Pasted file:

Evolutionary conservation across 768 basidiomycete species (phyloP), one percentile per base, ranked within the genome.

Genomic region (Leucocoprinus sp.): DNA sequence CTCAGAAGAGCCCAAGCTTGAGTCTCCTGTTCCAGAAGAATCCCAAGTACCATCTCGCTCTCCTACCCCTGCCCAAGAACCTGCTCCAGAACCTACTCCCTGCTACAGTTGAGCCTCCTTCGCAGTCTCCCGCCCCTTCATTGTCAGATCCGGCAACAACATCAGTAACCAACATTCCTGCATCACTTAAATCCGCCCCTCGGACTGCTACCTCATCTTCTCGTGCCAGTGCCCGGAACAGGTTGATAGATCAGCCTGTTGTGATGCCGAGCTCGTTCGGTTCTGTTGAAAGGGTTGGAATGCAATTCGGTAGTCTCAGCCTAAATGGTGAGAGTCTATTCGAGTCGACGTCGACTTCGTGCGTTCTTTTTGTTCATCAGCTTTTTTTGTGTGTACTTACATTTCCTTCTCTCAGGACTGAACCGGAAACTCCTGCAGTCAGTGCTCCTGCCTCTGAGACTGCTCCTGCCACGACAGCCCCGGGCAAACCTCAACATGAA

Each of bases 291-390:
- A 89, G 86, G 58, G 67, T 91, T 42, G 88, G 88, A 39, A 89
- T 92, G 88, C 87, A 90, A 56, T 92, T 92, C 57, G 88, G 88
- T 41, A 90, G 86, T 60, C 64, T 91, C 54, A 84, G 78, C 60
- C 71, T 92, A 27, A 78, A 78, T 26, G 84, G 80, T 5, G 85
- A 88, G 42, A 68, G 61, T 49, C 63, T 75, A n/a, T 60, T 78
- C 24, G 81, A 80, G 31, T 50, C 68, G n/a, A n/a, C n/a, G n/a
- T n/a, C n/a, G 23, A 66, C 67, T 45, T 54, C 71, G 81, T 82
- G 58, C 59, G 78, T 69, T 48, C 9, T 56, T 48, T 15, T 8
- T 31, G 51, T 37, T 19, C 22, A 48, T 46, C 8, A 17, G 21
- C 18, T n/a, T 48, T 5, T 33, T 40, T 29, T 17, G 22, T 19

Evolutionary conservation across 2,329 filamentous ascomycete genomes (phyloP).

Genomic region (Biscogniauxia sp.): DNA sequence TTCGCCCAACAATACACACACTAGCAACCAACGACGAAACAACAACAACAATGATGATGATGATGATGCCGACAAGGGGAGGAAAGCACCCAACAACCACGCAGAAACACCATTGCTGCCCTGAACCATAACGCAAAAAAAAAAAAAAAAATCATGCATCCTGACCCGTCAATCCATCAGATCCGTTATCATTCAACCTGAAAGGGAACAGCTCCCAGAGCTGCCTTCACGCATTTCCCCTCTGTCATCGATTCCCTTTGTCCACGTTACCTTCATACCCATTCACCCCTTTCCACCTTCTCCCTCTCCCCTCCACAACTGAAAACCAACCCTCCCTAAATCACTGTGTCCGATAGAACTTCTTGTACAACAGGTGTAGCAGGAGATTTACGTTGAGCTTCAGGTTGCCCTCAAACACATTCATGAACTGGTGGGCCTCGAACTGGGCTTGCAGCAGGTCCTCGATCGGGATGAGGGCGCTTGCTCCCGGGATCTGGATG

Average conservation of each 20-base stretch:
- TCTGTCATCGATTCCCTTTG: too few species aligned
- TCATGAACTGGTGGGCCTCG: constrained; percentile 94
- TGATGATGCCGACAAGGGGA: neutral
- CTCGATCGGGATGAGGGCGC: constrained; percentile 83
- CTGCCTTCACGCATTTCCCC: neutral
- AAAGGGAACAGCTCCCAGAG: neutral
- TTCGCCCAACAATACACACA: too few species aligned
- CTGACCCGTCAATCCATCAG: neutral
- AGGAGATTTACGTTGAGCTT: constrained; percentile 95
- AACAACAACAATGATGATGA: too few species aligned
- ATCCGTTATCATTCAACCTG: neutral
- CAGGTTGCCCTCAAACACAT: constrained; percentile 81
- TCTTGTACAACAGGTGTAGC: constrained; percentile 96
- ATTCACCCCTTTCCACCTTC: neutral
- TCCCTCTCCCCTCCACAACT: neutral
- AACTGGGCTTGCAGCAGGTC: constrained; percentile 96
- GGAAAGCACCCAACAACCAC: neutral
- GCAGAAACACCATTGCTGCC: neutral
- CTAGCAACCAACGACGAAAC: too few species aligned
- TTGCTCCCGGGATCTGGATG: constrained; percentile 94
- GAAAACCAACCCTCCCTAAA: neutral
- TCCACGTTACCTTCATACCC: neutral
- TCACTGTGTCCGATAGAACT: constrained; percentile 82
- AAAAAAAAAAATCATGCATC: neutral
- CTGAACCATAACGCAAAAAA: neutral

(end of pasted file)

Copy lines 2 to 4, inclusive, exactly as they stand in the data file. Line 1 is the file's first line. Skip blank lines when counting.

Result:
Genomic region (Leucocoprinus sp.): DNA sequence CTCAGAAGAGCCCAAGCTTGAGTCTCCTGTTCCAGAAGAATCCCAAGTACCATCTCGCTCTCCTACCCCTGCCCAAGAACCTGCTCCAGAACCTACTCCCTGCTACAGTTGAGCCTCCTTCGCAGTCTCCCGCCCCTTCATTGTCAGATCCGGCAACAACATCAGTAACCAACATTCCTGCATCACTTAAATCCGCCCCTCGGACTGCTACCTCATCTTCTCGTGCCAGTGCCCGGAACAGGTTGATAGATCAGCCTGTTGTGATGCCGAGCTCGTTCGGTTCTGTTGAAAGGGTTGGAATGCAATTCGGTAGTCTCAGCCTAAATGGTGAGAGTCTATTCGAGTCGACGTCGACTTCGTGCGTTCTTTTTGTTCATCAGCTTTTTTTGTGTGTACTTACATTTCCTTCTCTCAGGACTGAACCGGAAACTCCTGCAGTCAGTGCTCCTGCCTCTGAGACTGCTCCTGCCACGACAGCCCCGGGCAAACCTCAACATGAA

Each of bases 291-390:
- A 89, G 86, G 58, G 67, T 91, T 42, G 88, G 88, A 39, A 89